Tiffany Jenkins (London School of Economics)
In May 2008, 3 Egyptian mummies on display at Manchester University Museum, in Britain, were covered with a white sheet in the name of respect.
Without being requested to do so by the present day Egyptians, or the public; with whom the display is popular, professionals at the institution took it upon themselves to place a sheet over the unwrapped mummy of Asru, partially-wrapped Khary, and a child mummy.
“Asru covered”. Source:http://egyptmanchester.wordpress.com/2008/05/06/covering-the-mummies/
After protests from local audiences and the media, the museum uncovered the mummies but stated it wished to continue to conversation about how to respect the human remains.
This sensitivity, by professionals, about the display of ancient bodies is not an isolated case. Over the last thirty years, human remains in museum collections have become the focus of various claims and campaigns. My monograph, Contesting Human Remains in Museum Collections: The Crisis of Cultural Authority, examines the social construction of the contestation over human remains in Britain with a weak social constructionist method. It explores the symbolic meanings and strategic use of human remains, and how the body becomes a locale for cultural, political, and ethical debates.
The controversy over human remains in collections in Britain became prominent in the late 1990s. After high-profile campaigns, and despite fierce opposition, the Human Tissue Act 2004 was passed, amending the 1963 British Museum Act, and consequently permitted, and encouraged, the removal of human remains material from specific (and previously resistant) museums.
Notably, the emergence of the issue in Britain is different to elsewhere in two important respects. Firstly, there was significantly weaker external pressure on institutions compared to Australasia, America and Canada, which responded to claims for repatriation from indigenous groups. A survey conducted for Human Remains Working Group characterised claims from overseas indigenous groups on institutions as ‘low’ (DCMS 2003b: 16) and found only 33 requests on English institutions, seven of which had already been agreed to, and some of which were repeat claims from the same group.
Secondly, while elsewhere the focus of attention has been human remains associated with indigenous groups who suffered under colonisation, the problem has been extended by professionals in Britain who argue that all human remains require special attention. Whilst certain material is more difficult, now, to retain in museums due to historical associations – particularly Aboriginal remains – some professionals promote the claim that all human remains should be subject to new codes and attention and have removed human remains from display or changed how they are exhibited.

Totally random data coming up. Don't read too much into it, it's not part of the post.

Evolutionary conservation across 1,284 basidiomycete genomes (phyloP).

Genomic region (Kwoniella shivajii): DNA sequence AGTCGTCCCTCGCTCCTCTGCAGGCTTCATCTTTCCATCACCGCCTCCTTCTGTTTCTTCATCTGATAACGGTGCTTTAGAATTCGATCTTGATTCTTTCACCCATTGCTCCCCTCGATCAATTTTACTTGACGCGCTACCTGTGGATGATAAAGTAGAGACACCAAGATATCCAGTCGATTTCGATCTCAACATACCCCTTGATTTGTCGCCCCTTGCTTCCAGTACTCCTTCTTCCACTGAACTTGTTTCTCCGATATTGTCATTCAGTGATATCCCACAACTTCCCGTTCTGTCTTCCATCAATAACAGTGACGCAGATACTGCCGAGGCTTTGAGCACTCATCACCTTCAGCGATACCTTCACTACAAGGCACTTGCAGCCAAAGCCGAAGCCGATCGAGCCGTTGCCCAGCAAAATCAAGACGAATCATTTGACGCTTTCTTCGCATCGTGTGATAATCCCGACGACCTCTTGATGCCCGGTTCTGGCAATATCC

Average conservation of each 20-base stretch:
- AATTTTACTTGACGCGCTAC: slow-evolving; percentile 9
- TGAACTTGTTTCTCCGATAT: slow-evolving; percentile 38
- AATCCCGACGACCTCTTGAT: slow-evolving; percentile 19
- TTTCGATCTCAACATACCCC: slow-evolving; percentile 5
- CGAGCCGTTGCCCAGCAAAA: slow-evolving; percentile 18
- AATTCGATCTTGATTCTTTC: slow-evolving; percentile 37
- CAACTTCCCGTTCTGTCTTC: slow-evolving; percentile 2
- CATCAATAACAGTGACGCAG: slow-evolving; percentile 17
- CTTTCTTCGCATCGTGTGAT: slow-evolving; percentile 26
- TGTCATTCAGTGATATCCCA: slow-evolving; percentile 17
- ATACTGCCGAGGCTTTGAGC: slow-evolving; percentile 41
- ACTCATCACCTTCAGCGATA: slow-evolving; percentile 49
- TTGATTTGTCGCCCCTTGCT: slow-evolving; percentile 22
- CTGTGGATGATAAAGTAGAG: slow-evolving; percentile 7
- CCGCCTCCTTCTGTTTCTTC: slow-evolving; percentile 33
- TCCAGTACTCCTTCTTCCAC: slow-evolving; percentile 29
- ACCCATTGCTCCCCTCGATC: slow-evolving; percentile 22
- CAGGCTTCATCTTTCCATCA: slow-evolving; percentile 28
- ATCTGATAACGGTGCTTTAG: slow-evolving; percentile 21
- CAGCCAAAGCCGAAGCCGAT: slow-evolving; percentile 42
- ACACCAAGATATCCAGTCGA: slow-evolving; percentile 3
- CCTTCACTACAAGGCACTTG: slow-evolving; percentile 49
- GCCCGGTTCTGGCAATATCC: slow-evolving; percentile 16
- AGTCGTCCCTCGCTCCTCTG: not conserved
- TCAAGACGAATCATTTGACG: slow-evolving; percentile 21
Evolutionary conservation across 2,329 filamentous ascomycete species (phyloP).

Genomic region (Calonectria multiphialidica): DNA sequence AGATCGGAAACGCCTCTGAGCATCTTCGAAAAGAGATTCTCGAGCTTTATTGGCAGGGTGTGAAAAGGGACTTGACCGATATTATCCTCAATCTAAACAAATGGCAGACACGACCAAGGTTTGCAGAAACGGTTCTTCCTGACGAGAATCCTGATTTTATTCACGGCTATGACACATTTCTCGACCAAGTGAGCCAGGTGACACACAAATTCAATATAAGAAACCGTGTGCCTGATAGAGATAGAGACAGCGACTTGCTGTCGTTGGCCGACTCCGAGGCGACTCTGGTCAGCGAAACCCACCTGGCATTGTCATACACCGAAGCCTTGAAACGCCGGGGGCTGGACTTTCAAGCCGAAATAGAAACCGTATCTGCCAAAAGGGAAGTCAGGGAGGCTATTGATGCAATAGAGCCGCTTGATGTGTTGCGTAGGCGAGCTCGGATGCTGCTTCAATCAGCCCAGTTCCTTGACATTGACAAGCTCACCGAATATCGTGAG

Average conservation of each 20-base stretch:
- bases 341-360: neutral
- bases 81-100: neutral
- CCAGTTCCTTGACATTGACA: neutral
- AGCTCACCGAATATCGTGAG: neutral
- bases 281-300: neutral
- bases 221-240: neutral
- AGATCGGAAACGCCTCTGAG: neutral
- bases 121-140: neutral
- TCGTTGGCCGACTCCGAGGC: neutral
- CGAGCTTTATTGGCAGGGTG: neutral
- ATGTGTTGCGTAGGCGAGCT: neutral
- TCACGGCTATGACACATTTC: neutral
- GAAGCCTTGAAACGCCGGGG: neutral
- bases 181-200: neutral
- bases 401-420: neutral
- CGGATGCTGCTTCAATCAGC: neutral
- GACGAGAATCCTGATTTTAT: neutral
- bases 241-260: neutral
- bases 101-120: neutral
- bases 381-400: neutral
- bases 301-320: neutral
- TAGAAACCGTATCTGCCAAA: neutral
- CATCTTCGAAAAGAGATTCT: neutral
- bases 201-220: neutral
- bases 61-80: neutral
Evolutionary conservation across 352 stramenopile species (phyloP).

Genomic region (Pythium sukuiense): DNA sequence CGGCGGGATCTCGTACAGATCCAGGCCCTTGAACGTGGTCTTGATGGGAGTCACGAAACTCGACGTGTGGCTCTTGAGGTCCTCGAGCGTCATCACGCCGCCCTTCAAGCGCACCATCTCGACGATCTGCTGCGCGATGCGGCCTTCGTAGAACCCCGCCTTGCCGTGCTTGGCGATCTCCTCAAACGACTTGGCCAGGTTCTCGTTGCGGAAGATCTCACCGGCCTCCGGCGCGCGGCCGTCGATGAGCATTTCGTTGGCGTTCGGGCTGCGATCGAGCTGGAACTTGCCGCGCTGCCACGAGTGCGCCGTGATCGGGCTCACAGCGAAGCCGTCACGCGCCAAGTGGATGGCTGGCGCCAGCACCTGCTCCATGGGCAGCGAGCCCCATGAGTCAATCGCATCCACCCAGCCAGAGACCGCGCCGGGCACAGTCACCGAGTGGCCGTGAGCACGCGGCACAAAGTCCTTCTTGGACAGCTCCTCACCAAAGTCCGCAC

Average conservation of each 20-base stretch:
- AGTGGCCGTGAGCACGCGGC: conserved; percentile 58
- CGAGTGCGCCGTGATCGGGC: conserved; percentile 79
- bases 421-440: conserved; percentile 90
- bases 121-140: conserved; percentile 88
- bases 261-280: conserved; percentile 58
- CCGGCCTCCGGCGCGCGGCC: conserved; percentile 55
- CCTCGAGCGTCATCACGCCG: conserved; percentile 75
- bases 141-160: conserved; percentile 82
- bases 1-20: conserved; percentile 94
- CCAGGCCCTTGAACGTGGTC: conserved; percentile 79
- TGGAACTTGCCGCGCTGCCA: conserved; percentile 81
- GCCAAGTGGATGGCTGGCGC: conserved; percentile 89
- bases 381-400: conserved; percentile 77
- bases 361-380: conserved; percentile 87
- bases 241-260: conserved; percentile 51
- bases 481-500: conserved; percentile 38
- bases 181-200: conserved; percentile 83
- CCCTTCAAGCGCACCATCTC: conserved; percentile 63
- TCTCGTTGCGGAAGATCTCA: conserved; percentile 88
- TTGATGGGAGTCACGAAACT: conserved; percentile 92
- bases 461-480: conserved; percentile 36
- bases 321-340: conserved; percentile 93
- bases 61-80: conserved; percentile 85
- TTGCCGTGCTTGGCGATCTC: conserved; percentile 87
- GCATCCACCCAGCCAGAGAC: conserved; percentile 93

Bristol City Museum & Art Gallery, for example, has changed their display of Egyptian human remains. Instead of the previous display of mummies in open coffins, it now exhibits the mummies with the lids half closed, which it considers more respectful. See, also, papers from this conference on respecting all human remains, held at Manchester University Museum.
Theorists have examined the museum as ‘sites of contestation’ as influenced by a number of social changes. The controversies over the representations of the past and different histories are predominantly understood as the results of tension due to the challenges from external forces; in particular social movements who make demands regarding the representation of their culture. Contestations over human remains and cultural property are often analysed as influenced by indigenous movements applying pressure on resistant professionals (see for instance, Phillips & Johnson, 2003; Greenfield, 2007). The institution is characterised as resistant to those challenges.
These accounts have limitations when applied to the British context. In Britain, where the claims-making activity from overseas indigenous groups is comparatively weaker, it is not adequate to interpret high-profile contestation, which resulted in significant shifts in English law, sector and museum policy, as well as significant repatriations from major, and resistant, institutions including the British Museum and the Natural History Museum, primarily due to pressure from overseas groups. Furthermore, the analysis does not address why all human remains have become the focus for activism and cannot account for the extension of the problem to unclaimed human remains.
My research suggests that the dynamic that warrants further theoretical attention, in the elevation of this issue, is an internal one. One the most important observations about the contestation over human remains is that it has been waged, less by social movements external to the institution as it is frequently characterised, but by insiders. Senior curators, directors and policy-makers within the sector, have been instrumental in raising various manifestations of the holding, display and treatment of human remains as a problem.